In trying to set Beat the Brief apart from the traditional talent show, we tried to focus in on what makes working as an entertainer in the events industry so different from performing in general.
In my last post, I discussed the things we’re looking for in a potential winning act, but of course there are some things we’ll never be able to judge in a competition format. That doesn’t mean we didn’t try coming up with a few cruel and unusual tasks anyway.
The ‘Spinal Tap backstage maze’ round
It’s happened to the best of us; one minute you’re travelling from green room to stage, the next minute your trapped in the labyrinth interior of one of London’s favourite venues riding elevators that go seemingly nowhere and climbing spiral staircases that seem to go neither up nor down. In this round, we construct an Escheresque rabbit warren of indistinguishable intersecting corridors, dead ends and locked doors and charge the performer with finding their way out before stage time.
Hint: she/he who figures out how to ask for directions will go far in this round, though probably not as far as she/he who doesn’t.
Challenged with transporting all of their equipment from parking space to venue within the time limit, the contestant must load themselves up like the Buckaroo horse from which this round takes its name. Once loaded, the would-be-performer must traverse the narrow corridors to their performance space without:
a) Dropping anything, or...
b) Bumping in to anyone.
Hint: the winner of this round will probably figure out that carrying twice their body weight in ungainly equipment maybe isn’t a one-person job.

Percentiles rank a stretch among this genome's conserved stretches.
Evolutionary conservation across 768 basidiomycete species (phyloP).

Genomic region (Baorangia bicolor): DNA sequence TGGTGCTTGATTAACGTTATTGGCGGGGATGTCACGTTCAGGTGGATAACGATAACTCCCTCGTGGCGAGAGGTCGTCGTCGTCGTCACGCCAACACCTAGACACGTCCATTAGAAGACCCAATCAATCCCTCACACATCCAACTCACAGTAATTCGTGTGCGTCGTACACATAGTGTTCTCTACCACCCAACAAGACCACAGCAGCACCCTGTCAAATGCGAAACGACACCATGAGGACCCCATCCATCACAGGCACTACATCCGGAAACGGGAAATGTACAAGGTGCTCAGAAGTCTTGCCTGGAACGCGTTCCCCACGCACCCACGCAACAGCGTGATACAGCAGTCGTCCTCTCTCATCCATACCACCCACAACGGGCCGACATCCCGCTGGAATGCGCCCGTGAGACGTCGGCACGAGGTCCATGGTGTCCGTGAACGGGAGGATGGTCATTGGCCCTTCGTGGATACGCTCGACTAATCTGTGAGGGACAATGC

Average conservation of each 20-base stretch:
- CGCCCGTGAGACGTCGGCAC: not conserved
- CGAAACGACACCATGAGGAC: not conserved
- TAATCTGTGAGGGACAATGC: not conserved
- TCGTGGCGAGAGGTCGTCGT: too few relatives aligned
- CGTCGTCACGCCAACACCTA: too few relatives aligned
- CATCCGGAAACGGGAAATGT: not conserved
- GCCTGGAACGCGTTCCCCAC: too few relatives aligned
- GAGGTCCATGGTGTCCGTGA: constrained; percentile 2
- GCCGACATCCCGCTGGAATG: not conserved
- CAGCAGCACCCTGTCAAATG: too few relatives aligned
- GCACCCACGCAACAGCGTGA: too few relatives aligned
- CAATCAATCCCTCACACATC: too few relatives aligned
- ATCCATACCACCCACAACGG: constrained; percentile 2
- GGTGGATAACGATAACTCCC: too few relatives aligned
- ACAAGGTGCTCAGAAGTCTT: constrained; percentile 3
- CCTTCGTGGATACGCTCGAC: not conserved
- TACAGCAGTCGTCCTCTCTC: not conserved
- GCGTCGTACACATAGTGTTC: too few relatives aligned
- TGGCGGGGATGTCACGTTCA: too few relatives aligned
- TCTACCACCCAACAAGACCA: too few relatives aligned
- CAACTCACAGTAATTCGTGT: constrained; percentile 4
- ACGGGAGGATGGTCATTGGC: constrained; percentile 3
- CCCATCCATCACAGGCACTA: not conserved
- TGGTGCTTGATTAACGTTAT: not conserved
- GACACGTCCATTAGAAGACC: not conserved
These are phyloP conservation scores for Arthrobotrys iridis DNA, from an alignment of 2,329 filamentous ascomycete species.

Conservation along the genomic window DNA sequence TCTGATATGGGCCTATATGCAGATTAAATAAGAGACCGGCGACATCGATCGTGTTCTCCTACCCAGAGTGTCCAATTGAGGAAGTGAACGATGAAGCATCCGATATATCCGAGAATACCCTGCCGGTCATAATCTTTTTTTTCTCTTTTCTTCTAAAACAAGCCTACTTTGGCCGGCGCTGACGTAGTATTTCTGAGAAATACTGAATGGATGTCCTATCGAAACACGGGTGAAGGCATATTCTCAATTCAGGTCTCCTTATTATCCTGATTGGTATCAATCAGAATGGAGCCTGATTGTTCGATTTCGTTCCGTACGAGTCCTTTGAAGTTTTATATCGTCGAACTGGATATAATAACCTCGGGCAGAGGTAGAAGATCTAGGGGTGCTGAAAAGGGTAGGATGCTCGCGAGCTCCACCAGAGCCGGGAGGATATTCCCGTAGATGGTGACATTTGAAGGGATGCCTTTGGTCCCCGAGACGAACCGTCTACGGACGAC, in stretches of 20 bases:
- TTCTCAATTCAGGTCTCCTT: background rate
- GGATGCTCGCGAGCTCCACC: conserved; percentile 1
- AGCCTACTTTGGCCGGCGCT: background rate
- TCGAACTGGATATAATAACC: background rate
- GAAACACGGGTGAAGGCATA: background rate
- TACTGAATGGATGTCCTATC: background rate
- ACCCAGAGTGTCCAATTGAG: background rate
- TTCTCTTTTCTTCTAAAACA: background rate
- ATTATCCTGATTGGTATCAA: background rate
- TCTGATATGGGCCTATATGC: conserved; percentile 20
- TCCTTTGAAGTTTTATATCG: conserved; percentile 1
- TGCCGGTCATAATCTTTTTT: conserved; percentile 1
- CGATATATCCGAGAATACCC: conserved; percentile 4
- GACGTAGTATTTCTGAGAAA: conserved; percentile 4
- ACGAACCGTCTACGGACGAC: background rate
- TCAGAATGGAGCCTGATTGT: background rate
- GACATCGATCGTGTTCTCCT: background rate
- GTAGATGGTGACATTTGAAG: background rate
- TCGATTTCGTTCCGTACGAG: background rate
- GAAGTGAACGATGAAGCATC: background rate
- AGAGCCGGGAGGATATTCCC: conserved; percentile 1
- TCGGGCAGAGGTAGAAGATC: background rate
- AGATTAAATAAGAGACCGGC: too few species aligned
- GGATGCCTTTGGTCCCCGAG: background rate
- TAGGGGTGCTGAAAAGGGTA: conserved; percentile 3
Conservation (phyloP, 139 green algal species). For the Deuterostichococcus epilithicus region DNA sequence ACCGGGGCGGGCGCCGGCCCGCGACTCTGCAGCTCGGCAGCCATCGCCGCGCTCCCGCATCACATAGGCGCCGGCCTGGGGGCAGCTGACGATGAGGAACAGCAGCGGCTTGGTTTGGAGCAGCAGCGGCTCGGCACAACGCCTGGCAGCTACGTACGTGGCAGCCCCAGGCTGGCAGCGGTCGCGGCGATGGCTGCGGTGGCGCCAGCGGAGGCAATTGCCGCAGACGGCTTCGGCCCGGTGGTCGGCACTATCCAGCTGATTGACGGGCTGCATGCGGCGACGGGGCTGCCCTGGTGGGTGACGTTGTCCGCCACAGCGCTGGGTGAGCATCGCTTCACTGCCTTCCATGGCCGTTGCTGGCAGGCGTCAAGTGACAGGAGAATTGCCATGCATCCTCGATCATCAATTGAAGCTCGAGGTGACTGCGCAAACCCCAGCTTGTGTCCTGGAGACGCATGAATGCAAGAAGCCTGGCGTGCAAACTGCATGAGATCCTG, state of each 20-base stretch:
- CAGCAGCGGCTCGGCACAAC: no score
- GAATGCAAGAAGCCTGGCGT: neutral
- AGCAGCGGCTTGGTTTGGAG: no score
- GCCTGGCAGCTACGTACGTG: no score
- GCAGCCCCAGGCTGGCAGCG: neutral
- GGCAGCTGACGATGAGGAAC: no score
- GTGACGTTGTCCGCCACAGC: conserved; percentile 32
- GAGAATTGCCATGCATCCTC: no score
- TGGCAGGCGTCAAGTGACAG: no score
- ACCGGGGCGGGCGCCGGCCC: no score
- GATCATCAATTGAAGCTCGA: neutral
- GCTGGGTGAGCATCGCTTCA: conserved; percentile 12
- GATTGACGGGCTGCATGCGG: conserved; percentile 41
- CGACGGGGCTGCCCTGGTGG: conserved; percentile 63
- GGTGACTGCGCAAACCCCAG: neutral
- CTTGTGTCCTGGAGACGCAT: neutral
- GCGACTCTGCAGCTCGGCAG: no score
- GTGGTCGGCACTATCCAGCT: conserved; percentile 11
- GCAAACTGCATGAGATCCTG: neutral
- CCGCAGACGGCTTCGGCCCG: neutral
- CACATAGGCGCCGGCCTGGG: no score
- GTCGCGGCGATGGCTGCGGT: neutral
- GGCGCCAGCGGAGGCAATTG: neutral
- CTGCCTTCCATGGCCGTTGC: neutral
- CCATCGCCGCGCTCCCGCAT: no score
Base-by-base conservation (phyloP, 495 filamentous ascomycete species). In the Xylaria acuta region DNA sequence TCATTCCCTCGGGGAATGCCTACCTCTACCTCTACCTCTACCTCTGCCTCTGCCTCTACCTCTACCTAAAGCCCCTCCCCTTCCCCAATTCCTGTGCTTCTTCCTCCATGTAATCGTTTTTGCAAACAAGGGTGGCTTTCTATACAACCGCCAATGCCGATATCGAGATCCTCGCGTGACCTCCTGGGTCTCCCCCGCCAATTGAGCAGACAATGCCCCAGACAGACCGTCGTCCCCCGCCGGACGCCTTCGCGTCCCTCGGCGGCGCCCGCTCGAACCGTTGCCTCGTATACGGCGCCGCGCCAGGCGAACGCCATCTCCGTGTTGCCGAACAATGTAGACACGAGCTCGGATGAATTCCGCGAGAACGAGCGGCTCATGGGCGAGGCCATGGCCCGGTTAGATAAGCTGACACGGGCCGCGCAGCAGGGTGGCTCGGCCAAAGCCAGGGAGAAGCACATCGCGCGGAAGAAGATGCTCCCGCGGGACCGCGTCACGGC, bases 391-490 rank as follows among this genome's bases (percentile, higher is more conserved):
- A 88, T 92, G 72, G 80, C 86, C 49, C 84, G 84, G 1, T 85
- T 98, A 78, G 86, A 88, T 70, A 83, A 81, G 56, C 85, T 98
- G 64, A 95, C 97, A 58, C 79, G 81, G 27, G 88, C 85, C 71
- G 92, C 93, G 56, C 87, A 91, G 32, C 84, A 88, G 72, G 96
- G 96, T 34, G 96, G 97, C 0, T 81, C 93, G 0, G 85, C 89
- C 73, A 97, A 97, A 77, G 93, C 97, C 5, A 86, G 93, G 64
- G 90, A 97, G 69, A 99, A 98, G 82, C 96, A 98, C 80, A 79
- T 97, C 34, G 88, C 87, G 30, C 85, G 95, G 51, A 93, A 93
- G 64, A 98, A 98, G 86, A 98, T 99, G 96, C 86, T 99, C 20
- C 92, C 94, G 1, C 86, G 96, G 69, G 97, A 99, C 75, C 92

Plug socket hunt
Armed with a fistful of power cables, contestants face a race against time to find a socket for all of their plugs before the time runs out, whilst also making sure all trailing wires are securely fastened to the floor. Complicating matters are the lighting team, who are gradually filling up the sockets with uplighters and do not take kindly to you unplugging any of their gear.
Hint: nobody said you couldn’t bring your own extension cables guys.
I have no canapés and I must eat
Water, water everywhere and not a drop to drink, though in this case ‘water’ is meticulously-prepared food and cocktails. In the ultimate test of self restraint, the artists must resist the urge to walk up to the nearest member of the entertainment team and mewl about how hungry they are, how they haven’t eaten all day and how they normally have a glass of red wine before they go on stage.
Hint: It’s best to arrange outmess with the person that booked you before the event and failing that, eat before you leave rather than act like a particularly unprofessional six-year-old for the duration of the evening. Yes, this one might be a pet peeve.
What would be your best idea for a task for a corporate entertainment competition? Comment below to let us know.